Kellett v. Town of Salem, Doc. No. 218-1996-E-203 (Rockingham Super. Ct., July 17, 1996) (Coffey, J.)

Pages: 1 2 3




Laurel G. Kellett and
H. Raymond Kellett, Jr.


Town of Salem

No. 96-E-0203


This action involves a Petition for Relief under RSA 91-A, New Hampshire's Right-to-Know law. Plaintiffs seek certain information that they claim they have requested from the town, in addition to pro se non-attorney costs, travel expenses and hourly fees in the equivalent amount of $75 per hour. Defendant objects and has filed a Motion to Dismiss the Petition under RSA 91-A. For the following reasons, the Court GRANTS Defendant's Motions.

In deciding whether to grant a Motion to Dismiss, the Court must consider "whether the [plaintiff's] allegations . . . are reasonably susceptible of a construction that would permit recovery." Thomas v. Forest, 136 N.H. 215, 216, 614 A.2d 1064, 1065 (1992) (quotation omitted). We "assume the truth of the plaintiff's well pleaded allegations of fact and . . . construe all reasonable inferences from them most favorably to the plaintiff." Island Shores Estates Condo. Assoc. v. City of Concord, 136 N.H. 300, 303, 615 A.2d 629, 631 (1992).

Plaintiffs allege two violations of the Right-to-Know laws: (1) that the Town of Salem has intentionally violated the letter and/or spirit of RSA 91-A by refusing to provide any [2] additional information as set forth in the letter of Barbara Loughman, Esq. to the Plaintiffs; (2) that the Town failed to respond in a timely manner to Plaintiff's May 10, 1996 "Right To Know Request." The Court finds neither of these allegations to be tenable.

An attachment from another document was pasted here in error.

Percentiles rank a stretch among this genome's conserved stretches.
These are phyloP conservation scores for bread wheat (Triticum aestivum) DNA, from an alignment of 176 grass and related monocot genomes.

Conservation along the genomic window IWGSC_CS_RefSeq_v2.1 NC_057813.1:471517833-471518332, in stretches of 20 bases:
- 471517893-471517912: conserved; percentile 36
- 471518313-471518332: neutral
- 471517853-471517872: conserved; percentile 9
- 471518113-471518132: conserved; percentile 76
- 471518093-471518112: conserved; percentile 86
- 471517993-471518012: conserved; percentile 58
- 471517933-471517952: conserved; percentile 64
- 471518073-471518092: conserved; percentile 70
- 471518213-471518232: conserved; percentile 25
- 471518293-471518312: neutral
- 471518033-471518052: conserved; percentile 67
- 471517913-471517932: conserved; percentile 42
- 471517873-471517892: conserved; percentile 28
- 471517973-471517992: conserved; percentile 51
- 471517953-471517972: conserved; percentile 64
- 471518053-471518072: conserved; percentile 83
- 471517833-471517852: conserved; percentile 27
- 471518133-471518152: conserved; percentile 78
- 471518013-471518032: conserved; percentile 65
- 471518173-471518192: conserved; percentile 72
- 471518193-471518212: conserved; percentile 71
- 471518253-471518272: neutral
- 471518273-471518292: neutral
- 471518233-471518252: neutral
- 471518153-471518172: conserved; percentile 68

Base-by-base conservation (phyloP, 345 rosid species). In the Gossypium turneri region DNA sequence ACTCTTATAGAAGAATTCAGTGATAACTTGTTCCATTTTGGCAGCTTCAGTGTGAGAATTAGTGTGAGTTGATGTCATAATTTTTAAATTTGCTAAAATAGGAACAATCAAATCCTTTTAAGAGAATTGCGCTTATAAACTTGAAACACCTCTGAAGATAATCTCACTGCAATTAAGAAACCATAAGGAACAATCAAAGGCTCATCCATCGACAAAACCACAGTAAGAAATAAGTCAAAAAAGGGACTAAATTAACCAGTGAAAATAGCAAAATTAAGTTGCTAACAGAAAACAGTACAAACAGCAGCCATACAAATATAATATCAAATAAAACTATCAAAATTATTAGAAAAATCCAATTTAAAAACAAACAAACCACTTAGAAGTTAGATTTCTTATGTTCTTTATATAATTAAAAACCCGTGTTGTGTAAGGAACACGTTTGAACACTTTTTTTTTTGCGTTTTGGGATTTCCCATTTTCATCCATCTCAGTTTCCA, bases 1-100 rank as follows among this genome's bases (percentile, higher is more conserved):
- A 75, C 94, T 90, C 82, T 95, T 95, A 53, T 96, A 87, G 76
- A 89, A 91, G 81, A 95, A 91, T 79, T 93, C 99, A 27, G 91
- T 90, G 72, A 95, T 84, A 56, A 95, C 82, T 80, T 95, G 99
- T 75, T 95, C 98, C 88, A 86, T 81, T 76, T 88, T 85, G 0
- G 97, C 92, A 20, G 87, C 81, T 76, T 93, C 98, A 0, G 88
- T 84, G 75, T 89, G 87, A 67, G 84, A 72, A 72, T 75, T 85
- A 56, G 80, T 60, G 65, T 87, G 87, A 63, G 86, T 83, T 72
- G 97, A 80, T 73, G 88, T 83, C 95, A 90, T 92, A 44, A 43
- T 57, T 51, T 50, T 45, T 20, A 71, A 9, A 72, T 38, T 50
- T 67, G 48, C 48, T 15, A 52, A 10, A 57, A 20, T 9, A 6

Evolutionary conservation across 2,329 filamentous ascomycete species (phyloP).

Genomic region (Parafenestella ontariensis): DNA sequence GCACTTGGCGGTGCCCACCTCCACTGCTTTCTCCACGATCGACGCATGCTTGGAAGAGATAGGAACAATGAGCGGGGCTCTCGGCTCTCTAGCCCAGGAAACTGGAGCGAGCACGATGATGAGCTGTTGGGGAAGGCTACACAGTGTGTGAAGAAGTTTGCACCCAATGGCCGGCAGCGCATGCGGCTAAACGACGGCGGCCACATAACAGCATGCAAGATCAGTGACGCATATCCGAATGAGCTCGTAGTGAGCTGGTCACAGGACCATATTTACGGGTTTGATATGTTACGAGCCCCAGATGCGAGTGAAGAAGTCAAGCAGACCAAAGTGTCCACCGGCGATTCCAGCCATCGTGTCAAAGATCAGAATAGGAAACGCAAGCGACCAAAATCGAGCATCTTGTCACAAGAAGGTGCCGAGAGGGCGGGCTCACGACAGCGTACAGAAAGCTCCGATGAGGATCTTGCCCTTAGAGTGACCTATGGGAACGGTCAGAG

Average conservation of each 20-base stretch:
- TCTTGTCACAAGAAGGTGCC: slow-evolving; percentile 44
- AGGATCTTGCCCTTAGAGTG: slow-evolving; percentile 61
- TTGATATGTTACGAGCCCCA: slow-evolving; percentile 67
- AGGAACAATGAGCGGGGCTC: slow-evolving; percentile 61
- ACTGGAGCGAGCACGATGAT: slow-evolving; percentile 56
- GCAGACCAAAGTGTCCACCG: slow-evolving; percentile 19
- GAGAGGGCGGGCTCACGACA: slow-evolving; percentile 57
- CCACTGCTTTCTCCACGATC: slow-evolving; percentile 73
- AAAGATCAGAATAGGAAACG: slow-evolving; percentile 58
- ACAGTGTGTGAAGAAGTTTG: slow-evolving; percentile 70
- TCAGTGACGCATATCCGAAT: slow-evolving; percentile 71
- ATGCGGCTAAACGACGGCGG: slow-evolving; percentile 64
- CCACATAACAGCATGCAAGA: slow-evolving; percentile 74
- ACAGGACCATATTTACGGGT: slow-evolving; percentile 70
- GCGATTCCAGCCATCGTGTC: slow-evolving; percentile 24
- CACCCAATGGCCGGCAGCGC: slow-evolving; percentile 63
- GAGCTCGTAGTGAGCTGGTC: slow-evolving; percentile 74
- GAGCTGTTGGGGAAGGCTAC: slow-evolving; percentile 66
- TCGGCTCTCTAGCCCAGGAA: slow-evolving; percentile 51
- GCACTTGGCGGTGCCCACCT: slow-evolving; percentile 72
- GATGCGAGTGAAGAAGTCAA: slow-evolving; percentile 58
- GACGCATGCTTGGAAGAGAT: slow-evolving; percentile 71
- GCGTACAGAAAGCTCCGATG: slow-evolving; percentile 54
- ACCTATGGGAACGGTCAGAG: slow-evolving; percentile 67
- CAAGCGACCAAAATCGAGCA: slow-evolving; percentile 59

Plaintiffs originally requested certain documentation in a letter of September 17, 1995. The Town promptly responded, first in a letter of October 6, 1995 and then in a letter of October 11, 1995. Both letters from the town responded to the Plaintiffs' requests by stating that they would continue to look for documents based on the vague descriptions of those documents provided by Plaintiffs. The Court notes that RSA 91-A requires that a citizen reasonably describe the records that are requested. Despite Plaintiffs' failure to meet the statutory requirements, the Town did its best to comply with their request. Furthermore, the Town's response did occur reasonably soon after the request. The Right-to-Know Law provides only that when records are immediately available, they be immediately produced to the requesting citizen, and makes no requirement that all requests be met immediately if they are not readily available. Brent v. Paquette, 132 N.H. 415 The Court finds that the Town's ability to locate the records within the short time cited, given the lack of adequate description from Plaintiffs, certainly falls within the bounds of reasonableness. Finally, the Town was under no obligation to provide constantly updated records to Plaintiffs, and did not breach a promise to do so.

Second, the Court finds that Plaintiffs May 10, 1996 letter is a discovery request, not one within the RSA 91-A Right-to-Know provisions. Though the Right-to-Know Law does not require a public agency to gather or compile information from numerous sources, but rather only allows citizens access to review records during business hours on the premises of certain agencies, the Town went beyond its duty to search its files for documents that were only vaguely described. Thus, the Town has not violated the Right-to-Know statute as Plaintiffs allege.

[3] Finally, it is settled in New Hampshire that pro se litigants who are not lawyers are not entitled to the sanction of attorney's fees. See Emerson v. Town of Stratford, 139 N.H. 629, 632 (1995). Accordingly, Plaintiffs will not be compensated for their costs or time in litigating these claims. However, the Court GRANTS Defendant's Motion to Dismiss and DENIES Plaintiff's Petition under RSA 91-A.


Date: July 17, 1996    /s/   

Patricia C. Coffey